The Fort

The Fort

View from the Fort

View from the Fort

Outside the bay of Cartagena and a few kilometres out into the Caribbean Sea, lies the Isla del Rosario archipelago, a cluster of coral islands left high and dry hundreds of thousand of years ago when sea levels fell. Rich in marine life, they are now a National Park and also our base for the next three days.
Picked up from our apartment in the old town, then whisked off out to sea, we were at the Coralina Island Resort on Marina Island in not much more than an hour. This was a bit of luxury that we splash out on every so often, to make a change from our usual self-catering apartments.
A beautiful setting, just seven secluded units, a restaurant, bar and dinning area, plus loungers on decks looking out into the clear waters of the Caribbean Sea. This meant plenty of relaxations over the next few days.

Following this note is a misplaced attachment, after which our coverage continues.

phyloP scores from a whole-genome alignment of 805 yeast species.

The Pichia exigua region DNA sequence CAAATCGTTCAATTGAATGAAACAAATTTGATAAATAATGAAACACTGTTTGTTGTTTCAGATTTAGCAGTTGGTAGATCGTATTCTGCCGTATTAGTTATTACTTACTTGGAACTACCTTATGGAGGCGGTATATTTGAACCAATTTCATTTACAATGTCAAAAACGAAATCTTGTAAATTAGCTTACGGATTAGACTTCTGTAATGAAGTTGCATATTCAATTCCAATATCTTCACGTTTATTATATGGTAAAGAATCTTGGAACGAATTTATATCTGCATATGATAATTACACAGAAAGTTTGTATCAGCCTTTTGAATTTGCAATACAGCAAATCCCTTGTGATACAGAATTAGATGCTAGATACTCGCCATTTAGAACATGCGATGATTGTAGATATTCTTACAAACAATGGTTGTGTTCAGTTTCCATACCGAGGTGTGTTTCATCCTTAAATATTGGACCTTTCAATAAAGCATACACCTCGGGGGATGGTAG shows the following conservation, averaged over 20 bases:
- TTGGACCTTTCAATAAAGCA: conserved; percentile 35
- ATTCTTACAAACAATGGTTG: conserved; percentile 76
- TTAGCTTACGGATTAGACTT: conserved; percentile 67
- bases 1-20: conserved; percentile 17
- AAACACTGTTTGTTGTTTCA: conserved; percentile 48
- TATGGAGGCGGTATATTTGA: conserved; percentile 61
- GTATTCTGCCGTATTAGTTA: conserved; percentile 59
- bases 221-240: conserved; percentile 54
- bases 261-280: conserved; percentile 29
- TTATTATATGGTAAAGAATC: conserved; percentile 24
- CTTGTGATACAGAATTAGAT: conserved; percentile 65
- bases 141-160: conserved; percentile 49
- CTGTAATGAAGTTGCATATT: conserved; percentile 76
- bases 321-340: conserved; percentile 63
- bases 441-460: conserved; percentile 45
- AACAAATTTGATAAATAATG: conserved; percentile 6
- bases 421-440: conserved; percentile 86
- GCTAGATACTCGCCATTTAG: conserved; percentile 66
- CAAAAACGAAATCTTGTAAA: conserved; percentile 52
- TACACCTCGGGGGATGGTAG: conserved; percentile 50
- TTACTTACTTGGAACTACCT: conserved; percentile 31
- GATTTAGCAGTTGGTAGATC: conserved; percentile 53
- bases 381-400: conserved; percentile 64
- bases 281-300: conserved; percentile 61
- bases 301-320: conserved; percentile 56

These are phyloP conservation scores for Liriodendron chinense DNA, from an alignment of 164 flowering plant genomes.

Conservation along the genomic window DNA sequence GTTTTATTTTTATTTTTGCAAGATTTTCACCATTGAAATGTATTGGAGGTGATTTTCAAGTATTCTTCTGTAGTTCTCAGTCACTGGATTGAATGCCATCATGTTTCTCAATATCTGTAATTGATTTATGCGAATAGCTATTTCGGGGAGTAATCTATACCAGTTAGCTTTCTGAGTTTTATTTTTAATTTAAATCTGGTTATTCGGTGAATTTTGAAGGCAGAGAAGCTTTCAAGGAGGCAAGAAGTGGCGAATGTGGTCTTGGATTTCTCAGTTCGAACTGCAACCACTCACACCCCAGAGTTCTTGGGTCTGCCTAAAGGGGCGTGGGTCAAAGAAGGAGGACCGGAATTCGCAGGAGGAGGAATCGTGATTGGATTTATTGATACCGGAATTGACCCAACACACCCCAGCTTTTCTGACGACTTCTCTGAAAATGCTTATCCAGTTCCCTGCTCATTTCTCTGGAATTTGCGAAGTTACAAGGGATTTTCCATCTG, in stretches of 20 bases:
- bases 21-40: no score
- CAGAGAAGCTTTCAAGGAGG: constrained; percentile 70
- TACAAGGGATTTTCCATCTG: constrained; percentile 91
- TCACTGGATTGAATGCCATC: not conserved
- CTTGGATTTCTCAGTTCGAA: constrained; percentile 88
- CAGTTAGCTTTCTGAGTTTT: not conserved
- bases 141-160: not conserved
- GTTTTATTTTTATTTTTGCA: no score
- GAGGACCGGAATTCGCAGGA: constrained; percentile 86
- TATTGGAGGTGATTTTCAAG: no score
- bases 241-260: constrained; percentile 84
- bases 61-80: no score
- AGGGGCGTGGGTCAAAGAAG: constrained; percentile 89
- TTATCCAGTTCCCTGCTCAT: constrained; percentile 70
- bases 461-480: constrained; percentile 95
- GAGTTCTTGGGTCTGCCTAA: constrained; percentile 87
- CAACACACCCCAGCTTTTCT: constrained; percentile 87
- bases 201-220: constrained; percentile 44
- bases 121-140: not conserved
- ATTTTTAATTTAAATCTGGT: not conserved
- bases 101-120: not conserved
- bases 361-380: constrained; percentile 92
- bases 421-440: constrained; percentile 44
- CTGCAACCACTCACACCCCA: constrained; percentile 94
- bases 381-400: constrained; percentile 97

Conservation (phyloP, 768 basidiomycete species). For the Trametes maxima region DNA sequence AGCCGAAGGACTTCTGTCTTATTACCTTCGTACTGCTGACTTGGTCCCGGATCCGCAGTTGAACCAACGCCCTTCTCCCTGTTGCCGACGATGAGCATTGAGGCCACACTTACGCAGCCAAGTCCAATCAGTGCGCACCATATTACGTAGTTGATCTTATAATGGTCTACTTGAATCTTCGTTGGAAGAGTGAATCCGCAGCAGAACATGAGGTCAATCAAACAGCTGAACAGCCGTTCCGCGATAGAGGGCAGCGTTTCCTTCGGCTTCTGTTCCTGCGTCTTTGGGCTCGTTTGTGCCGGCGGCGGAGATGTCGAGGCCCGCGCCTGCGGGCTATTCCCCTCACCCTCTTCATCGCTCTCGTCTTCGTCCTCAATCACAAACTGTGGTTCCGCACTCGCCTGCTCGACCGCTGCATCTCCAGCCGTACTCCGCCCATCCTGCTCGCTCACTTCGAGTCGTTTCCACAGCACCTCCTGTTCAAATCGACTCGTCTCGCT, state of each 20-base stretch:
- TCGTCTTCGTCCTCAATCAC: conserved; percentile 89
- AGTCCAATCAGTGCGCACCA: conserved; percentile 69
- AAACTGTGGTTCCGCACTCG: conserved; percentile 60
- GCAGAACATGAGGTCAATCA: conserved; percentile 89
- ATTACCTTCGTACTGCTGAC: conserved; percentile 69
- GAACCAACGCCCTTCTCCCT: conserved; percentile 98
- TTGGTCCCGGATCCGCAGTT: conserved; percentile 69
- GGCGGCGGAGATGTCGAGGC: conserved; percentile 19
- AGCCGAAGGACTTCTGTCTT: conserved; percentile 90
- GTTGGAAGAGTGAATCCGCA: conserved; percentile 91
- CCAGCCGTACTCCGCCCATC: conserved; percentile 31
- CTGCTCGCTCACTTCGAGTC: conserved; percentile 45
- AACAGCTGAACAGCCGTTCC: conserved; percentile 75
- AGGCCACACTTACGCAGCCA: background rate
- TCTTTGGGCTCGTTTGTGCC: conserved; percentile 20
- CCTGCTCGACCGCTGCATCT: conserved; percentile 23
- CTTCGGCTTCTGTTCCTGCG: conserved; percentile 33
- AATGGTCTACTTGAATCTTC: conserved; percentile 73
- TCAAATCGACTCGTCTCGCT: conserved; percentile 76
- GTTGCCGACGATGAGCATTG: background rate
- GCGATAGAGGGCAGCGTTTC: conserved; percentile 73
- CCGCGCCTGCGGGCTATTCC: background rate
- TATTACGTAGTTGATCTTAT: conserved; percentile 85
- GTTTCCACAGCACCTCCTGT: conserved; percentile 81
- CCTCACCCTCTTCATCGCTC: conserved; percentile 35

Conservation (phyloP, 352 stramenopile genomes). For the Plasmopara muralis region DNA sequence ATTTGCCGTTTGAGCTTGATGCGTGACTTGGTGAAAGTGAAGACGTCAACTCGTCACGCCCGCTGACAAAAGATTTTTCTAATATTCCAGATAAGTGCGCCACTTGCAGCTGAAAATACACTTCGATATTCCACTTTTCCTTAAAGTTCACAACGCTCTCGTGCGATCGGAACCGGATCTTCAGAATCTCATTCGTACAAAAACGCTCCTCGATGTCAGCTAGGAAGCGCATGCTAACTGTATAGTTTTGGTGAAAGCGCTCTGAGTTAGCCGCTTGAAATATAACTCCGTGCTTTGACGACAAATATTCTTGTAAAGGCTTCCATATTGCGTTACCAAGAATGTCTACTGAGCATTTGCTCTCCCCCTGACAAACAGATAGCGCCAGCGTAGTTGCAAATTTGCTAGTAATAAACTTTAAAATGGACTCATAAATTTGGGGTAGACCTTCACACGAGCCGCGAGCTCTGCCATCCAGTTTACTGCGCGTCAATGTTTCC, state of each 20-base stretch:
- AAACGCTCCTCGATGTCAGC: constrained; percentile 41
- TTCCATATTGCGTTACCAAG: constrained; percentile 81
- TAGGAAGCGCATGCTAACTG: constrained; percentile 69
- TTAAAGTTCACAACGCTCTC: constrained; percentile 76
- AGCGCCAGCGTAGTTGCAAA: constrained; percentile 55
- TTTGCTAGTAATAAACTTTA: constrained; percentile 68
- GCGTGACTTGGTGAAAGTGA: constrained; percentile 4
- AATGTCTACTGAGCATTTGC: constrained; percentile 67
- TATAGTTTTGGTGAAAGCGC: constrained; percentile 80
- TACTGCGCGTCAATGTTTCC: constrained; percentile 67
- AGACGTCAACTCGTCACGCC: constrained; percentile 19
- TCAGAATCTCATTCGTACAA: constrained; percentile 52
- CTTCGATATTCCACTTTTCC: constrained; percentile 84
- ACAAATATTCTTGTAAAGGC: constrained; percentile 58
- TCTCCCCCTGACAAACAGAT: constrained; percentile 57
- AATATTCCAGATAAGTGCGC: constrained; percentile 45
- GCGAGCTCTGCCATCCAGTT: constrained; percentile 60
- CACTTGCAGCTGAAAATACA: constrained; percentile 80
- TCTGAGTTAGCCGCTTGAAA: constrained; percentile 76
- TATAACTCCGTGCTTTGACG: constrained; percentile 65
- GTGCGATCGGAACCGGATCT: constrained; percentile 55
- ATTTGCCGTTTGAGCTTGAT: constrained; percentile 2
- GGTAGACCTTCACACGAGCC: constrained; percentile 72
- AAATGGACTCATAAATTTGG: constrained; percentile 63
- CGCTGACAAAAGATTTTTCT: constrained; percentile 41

View from our deck on Carolina Island

View from our deck on Carolina Island

Coralina Island lodge

Coralina Island lodge

However, it wasn’t a total chill out, we were active some of the time.
Anne did two dives, something she had wanted to do for a good few years now. And she found that she wasn’t too rusty after all this time either, and enjoyed them both immensely.

Reef Fish

Reef Fish

Diver

Diver

Tree coral? fish were hiding in it

Tree coral? fish were hiding in it

Sea bed scenery

Sea bed scenery

Colourful coral

Colourful coral

Some big mouth coral

Some big mouth coral

We swam and snorkelled in the waters around the resort. And took a private boat tour of the archipelago, which included a visit to “Bird Island”, an excellent reef snorkel, a swim from a secluded sandy beach and visited the remains of a Pablo Escobar mansion with one of his planes wrecked on the sea bed opposite.